Homeowners could be hit with $1,500 energy assessment charge
All Aussie residences will soon be forced to undergo an energy-efficiency assessment which could cost up to $1,500 per property.
The assessment has been brought in to tackle carbon emissions and will be a mandatory requirement before any property can be sold or rented, Adelaide Now reported.
According to a spokesman for the state energy minister Pat Conlon, the ratings will inform prospective owners of a building’s energy use, so that they can factor such information into their buying or rental decision.
The assessment will apply to all residential properties from May 2011 and will incorporate an energy efficiency star system similar to the ratings given to fridges and washing machines.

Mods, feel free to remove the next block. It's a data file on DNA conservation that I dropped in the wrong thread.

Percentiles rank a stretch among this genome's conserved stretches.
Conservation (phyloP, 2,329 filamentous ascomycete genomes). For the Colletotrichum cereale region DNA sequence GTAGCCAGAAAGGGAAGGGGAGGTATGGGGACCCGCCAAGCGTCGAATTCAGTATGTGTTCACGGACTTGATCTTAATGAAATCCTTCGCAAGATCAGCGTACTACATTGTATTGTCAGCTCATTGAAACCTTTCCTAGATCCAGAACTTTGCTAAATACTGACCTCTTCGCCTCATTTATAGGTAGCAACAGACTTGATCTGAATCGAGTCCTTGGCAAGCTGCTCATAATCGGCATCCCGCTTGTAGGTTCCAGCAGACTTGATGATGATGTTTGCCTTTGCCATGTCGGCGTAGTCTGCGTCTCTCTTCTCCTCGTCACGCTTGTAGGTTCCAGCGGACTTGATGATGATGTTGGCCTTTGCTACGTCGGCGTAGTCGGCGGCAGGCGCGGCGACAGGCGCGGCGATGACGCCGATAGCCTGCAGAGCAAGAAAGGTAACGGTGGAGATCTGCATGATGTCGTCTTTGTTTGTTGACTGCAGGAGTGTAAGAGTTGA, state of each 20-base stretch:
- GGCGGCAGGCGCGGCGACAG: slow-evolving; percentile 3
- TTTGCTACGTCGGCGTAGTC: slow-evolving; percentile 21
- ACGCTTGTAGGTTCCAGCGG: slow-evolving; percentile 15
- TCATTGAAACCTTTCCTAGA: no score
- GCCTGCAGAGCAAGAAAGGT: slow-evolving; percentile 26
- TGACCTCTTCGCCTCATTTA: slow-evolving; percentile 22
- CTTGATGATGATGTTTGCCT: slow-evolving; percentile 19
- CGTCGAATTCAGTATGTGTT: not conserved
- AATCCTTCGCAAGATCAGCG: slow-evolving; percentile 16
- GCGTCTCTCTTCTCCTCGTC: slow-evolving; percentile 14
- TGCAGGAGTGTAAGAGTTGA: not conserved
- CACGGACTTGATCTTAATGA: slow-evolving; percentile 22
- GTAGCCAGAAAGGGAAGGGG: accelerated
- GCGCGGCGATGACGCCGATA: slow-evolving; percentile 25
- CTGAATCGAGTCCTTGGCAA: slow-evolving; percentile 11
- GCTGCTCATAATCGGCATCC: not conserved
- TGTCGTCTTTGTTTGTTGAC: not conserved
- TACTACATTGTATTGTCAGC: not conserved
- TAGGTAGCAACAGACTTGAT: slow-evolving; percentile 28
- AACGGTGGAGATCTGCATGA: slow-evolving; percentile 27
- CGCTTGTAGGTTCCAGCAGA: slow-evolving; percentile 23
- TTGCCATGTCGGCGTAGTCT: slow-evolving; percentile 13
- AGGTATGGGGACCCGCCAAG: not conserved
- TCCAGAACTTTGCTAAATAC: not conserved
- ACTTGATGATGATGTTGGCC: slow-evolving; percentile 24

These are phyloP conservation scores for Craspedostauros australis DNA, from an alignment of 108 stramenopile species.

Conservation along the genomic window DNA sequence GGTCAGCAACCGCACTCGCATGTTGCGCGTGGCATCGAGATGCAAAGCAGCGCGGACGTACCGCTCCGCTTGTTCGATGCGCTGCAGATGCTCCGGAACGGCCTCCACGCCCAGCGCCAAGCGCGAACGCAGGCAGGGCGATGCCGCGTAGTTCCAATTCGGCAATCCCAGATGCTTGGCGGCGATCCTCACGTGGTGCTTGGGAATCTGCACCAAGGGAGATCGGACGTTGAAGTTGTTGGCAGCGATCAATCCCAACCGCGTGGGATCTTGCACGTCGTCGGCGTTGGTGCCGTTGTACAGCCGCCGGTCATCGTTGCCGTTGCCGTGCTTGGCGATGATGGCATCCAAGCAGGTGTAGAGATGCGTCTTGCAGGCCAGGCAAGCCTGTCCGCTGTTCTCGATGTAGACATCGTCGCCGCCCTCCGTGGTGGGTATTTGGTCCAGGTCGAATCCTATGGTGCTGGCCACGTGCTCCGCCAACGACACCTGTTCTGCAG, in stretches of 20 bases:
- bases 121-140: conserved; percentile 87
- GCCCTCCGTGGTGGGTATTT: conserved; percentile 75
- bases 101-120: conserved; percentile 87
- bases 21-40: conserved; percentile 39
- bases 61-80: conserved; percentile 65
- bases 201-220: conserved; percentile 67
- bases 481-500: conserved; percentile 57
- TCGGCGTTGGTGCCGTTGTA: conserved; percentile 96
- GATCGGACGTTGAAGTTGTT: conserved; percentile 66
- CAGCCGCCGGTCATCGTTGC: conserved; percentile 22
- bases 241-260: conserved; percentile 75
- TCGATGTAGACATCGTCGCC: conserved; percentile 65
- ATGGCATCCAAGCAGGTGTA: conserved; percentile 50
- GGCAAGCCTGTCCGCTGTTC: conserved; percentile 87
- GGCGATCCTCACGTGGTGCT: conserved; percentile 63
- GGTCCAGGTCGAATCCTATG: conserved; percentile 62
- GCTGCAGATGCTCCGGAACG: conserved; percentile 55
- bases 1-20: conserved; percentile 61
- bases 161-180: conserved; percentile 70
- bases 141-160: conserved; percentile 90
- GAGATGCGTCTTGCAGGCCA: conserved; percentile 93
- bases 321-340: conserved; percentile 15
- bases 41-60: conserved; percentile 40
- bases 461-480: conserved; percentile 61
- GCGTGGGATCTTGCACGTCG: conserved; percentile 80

Greg Troughton, chief executive of the Real Estate Institute of South Australia, said that the assessment would serve to add to the cost of selling and renting a home.
"I think they are patronising people who are making the biggest purchase decision of their life by thinking a rating system will influence that decision," he told the news provider.
The news may encourage homeowners to compare savings accounts as the cost of selling property rises. Kevin Benger, chief executive of credit union Community CPS Australia, recently told news.com.au that savers are benefiting from high interest rates on their accounts, many of which are over and above the Reserve Bank of Australia cash rate.
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